The United States Federal Communications Commission approved Google's futuristic hand-gesture radar technology for further testing several days back, allowing the Internet juggernaut to start experimenting with its unique solution aboard aircraft and at higher power levels. As of right now, Alphabet's subsidiary can now conduct tests with more lenient restrictions on the maximum output power of its devices' transmitters and effective radiated power. While the approval of in-flight testing is an entirely new development, the permit was granted only for setups wherein Google's solution operates "in closed exclusive on-board communication networks," meaning no actual consumer-grade use cases can be tested on airplanes and other aircraft. The FCC gave Google the permission to expand its radar experiments on the basis that it concluded the tech in question is extremely unlikely to cause any kind of harmful interference to other spectrum incumbents. The solution operates in the 57-64GHz band and the telecom watchdog concluded that allowing Google to ramp up its testing efforts will serve public interest, explicitly stating that it believes Google will eventually be able to commercialize its wireless, contact-free gesture technology.
Crazy tech isn't created overnight
Originally announced in mid-2015, Google's unconventional initiative — officially called Project Soli — never had massive funding relative to some of the company's other moonshot bets but its internal support was always consistent, even though news of the effort slowed down over the course of the last couple of years. The firm's Soli sensors are essentially high-tech radars; they emit wide electromagnetic waves, then monitor their spread for interference in terms of scattered energy, a portion of which is reflected back to the source after the original beam meets an object. However, unlike an old-school radar that can only detect distance and object size in certain intervals, Google's system is capable of doing so in real time and has been optimized specifically for relatively small subjects such as hands. Based on the properties of the reflected signal received by Soli sensors, the thereof can determine subject characteristics such as distance, size, orientation, dynamics, velocity, and even material.
While the applications of the tech are so vast that Google already opted to release an SDK for it, allowing third-party developers to experiment with its invention, the Mountain View, California-based firm is presently primarily focused on creating a platform for camera-free gesture recognition that's much more accurate and consistent than alternative solutions. The latest implementation of the Soli sensor comes in the form of a chip that can be used in electronics such as smartphones and wearables. While the mobile industry — Samsung in particular — has been exploring hand gestures for many years now, existing solutions are simplistic at best and unreliable at worst, not to mention that they usually require users to physically touch their devices. The rare few attempts at gesture recognition that don't usually rely on front-facing smartphone cameras and consequently suffer from reliability issues. Google's Advanced Technology and Projects group not only created the hardware for Project Soli but developed an entirely new radar sensing paradigm and specialized software meant to make the absolute most of its chip. The comprehensive approach to Project Soli's development that essentially started from the ground up is the main reason why the initiative is progressing at a relatively slow pace, though new applications of Google's tech are expected in the near future.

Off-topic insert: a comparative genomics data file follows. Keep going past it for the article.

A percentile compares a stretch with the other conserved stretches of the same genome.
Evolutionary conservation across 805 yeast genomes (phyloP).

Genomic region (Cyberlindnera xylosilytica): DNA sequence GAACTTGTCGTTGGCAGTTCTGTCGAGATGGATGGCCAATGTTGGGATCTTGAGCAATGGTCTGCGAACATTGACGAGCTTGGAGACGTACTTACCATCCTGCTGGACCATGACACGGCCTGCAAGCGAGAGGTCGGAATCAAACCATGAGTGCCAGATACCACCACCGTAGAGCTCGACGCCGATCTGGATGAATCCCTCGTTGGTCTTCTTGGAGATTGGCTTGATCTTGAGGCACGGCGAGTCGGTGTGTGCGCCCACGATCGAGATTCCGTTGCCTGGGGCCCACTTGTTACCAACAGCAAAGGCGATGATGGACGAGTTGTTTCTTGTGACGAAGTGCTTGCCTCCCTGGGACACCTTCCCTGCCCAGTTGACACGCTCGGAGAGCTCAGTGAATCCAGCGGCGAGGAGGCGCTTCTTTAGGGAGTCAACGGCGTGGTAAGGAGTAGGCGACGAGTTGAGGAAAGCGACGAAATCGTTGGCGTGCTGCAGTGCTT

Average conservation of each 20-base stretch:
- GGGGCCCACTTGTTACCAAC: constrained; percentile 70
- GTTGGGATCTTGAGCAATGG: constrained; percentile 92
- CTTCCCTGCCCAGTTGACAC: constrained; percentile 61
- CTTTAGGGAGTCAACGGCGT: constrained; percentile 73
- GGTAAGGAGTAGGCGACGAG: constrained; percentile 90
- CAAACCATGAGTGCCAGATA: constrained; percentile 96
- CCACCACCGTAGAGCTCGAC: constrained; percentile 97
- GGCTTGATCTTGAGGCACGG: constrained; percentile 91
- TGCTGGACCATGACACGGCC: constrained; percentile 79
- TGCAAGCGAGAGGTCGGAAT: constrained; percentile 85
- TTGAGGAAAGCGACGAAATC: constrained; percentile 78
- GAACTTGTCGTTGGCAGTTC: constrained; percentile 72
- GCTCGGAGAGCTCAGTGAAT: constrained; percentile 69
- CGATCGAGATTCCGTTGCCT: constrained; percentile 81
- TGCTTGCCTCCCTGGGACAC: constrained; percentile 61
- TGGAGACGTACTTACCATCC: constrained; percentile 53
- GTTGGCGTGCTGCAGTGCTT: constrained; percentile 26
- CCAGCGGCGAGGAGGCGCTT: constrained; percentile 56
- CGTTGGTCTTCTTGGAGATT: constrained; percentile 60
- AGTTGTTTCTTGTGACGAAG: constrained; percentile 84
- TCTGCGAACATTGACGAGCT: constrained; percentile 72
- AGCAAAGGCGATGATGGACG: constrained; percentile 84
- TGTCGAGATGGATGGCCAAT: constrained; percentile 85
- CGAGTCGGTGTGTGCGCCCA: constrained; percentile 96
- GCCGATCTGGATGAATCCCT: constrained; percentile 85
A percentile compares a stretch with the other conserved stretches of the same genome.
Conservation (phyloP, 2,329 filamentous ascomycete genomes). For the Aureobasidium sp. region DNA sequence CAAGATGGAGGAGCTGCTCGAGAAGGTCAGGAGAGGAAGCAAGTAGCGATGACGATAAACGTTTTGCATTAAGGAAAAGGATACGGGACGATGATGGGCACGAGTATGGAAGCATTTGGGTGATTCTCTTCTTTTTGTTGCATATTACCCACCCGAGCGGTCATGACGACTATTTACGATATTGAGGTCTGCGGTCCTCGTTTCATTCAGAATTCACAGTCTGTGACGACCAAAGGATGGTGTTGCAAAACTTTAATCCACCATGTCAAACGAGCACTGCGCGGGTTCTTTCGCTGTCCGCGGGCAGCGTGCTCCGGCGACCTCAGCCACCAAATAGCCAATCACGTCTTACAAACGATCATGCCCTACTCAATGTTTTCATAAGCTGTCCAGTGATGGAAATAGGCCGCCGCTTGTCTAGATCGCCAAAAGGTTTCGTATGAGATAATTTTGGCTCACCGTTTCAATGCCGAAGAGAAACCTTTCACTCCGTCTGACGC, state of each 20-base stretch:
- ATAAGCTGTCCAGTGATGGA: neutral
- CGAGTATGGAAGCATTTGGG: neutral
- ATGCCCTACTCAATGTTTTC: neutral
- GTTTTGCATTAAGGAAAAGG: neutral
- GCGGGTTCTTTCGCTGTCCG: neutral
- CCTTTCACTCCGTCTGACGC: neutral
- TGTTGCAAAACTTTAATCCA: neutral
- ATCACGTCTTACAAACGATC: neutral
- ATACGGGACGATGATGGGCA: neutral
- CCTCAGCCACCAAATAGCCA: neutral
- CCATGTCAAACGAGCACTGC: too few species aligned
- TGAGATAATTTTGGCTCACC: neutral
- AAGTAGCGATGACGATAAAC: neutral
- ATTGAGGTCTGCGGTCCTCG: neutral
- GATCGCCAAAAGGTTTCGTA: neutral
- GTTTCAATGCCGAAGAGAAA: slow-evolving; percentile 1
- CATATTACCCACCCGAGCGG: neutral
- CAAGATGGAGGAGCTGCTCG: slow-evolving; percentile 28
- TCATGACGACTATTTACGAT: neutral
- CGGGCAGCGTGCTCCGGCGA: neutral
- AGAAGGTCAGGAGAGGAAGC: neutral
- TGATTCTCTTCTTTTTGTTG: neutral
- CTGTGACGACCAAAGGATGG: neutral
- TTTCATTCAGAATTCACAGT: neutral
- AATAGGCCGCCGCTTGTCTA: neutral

The tech industry was significantly different back when Project Soli started; in the years that followed, various advancements allowed for "true" (i.e. unprecedentedly powerful) artificial intelligence solutions to emerge, promising countless possibilities and prompting may major players to completely rework their long-term business strategies. Google was part of that group seeing how today CEO Sundar Pichai refers to Alphabet's flagship unit as "an AI company," with machine learning and related technologies now being infused into virtually every project at the firm. As far as Project Soli is concerned, the ATAP division has yet to disclose any major attempts at blending its unconventional gesture recognition with AI but even in its original form, the tech should allow for extremely convenient use cases such as answering a call and putting the caller on speaker without ever touching one's handset or mimicking an imaginary volume dial, with Google claiming such interactions will feel natural in no time.